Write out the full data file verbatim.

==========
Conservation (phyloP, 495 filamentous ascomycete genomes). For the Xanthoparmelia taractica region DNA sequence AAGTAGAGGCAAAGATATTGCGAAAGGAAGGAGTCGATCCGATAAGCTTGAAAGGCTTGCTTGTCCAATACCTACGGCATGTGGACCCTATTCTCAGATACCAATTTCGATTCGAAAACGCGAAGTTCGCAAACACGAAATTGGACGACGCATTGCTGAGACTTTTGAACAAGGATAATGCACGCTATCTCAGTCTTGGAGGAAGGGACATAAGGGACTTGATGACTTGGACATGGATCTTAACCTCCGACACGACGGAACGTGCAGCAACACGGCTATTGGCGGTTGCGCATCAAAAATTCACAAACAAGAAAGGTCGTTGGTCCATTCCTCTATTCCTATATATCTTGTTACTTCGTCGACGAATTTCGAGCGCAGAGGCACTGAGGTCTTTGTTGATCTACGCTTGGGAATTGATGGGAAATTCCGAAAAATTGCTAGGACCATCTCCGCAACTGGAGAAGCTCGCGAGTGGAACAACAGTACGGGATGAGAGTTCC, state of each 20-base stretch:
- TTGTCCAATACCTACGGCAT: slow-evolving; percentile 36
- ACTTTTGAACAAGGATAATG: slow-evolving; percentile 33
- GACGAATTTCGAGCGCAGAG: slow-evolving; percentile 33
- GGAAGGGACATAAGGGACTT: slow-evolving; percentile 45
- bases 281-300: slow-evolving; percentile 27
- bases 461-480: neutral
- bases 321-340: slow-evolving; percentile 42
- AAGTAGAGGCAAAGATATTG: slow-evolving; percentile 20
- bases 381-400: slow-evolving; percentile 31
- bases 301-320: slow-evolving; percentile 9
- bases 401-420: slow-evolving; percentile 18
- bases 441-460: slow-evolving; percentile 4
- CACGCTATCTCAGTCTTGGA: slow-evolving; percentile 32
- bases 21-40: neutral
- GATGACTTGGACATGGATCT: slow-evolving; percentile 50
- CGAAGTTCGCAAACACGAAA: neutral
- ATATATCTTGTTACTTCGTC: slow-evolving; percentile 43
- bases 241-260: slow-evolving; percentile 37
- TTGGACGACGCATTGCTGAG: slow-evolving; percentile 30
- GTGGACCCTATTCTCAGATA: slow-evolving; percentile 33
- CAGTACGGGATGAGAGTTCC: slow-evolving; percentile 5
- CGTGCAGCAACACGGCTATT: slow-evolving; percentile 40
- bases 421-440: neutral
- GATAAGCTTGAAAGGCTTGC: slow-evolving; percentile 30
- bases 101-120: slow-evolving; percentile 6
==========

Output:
Conservation (phyloP, 495 filamentous ascomycete genomes). For the Xanthoparmelia taractica region DNA sequence AAGTAGAGGCAAAGATATTGCGAAAGGAAGGAGTCGATCCGATAAGCTTGAAAGGCTTGCTTGTCCAATACCTACGGCATGTGGACCCTATTCTCAGATACCAATTTCGATTCGAAAACGCGAAGTTCGCAAACACGAAATTGGACGACGCATTGCTGAGACTTTTGAACAAGGATAATGCACGCTATCTCAGTCTTGGAGGAAGGGACATAAGGGACTTGATGACTTGGACATGGATCTTAACCTCCGACACGACGGAACGTGCAGCAACACGGCTATTGGCGGTTGCGCATCAAAAATTCACAAACAAGAAAGGTCGTTGGTCCATTCCTCTATTCCTATATATCTTGTTACTTCGTCGACGAATTTCGAGCGCAGAGGCACTGAGGTCTTTGTTGATCTACGCTTGGGAATTGATGGGAAATTCCGAAAAATTGCTAGGACCATCTCCGCAACTGGAGAAGCTCGCGAGTGGAACAACAGTACGGGATGAGAGTTCC, state of each 20-base stretch:
- TTGTCCAATACCTACGGCAT: slow-evolving; percentile 36
- ACTTTTGAACAAGGATAATG: slow-evolving; percentile 33
- GACGAATTTCGAGCGCAGAG: slow-evolving; percentile 33
- GGAAGGGACATAAGGGACTT: slow-evolving; percentile 45
- bases 281-300: slow-evolving; percentile 27
- bases 461-480: neutral
- bases 321-340: slow-evolving; percentile 42
- AAGTAGAGGCAAAGATATTG: slow-evolving; percentile 20
- bases 381-400: slow-evolving; percentile 31
- bases 301-320: slow-evolving; percentile 9
- bases 401-420: slow-evolving; percentile 18
- bases 441-460: slow-evolving; percentile 4
- CACGCTATCTCAGTCTTGGA: slow-evolving; percentile 32
- bases 21-40: neutral
- GATGACTTGGACATGGATCT: slow-evolving; percentile 50
- CGAAGTTCGCAAACACGAAA: neutral
- ATATATCTTGTTACTTCGTC: slow-evolving; percentile 43
- bases 241-260: slow-evolving; percentile 37
- TTGGACGACGCATTGCTGAG: slow-evolving; percentile 30
- GTGGACCCTATTCTCAGATA: slow-evolving; percentile 33
- CAGTACGGGATGAGAGTTCC: slow-evolving; percentile 5
- CGTGCAGCAACACGGCTATT: slow-evolving; percentile 40
- bases 421-440: neutral
- GATAAGCTTGAAAGGCTTGC: slow-evolving; percentile 30
- bases 101-120: slow-evolving; percentile 6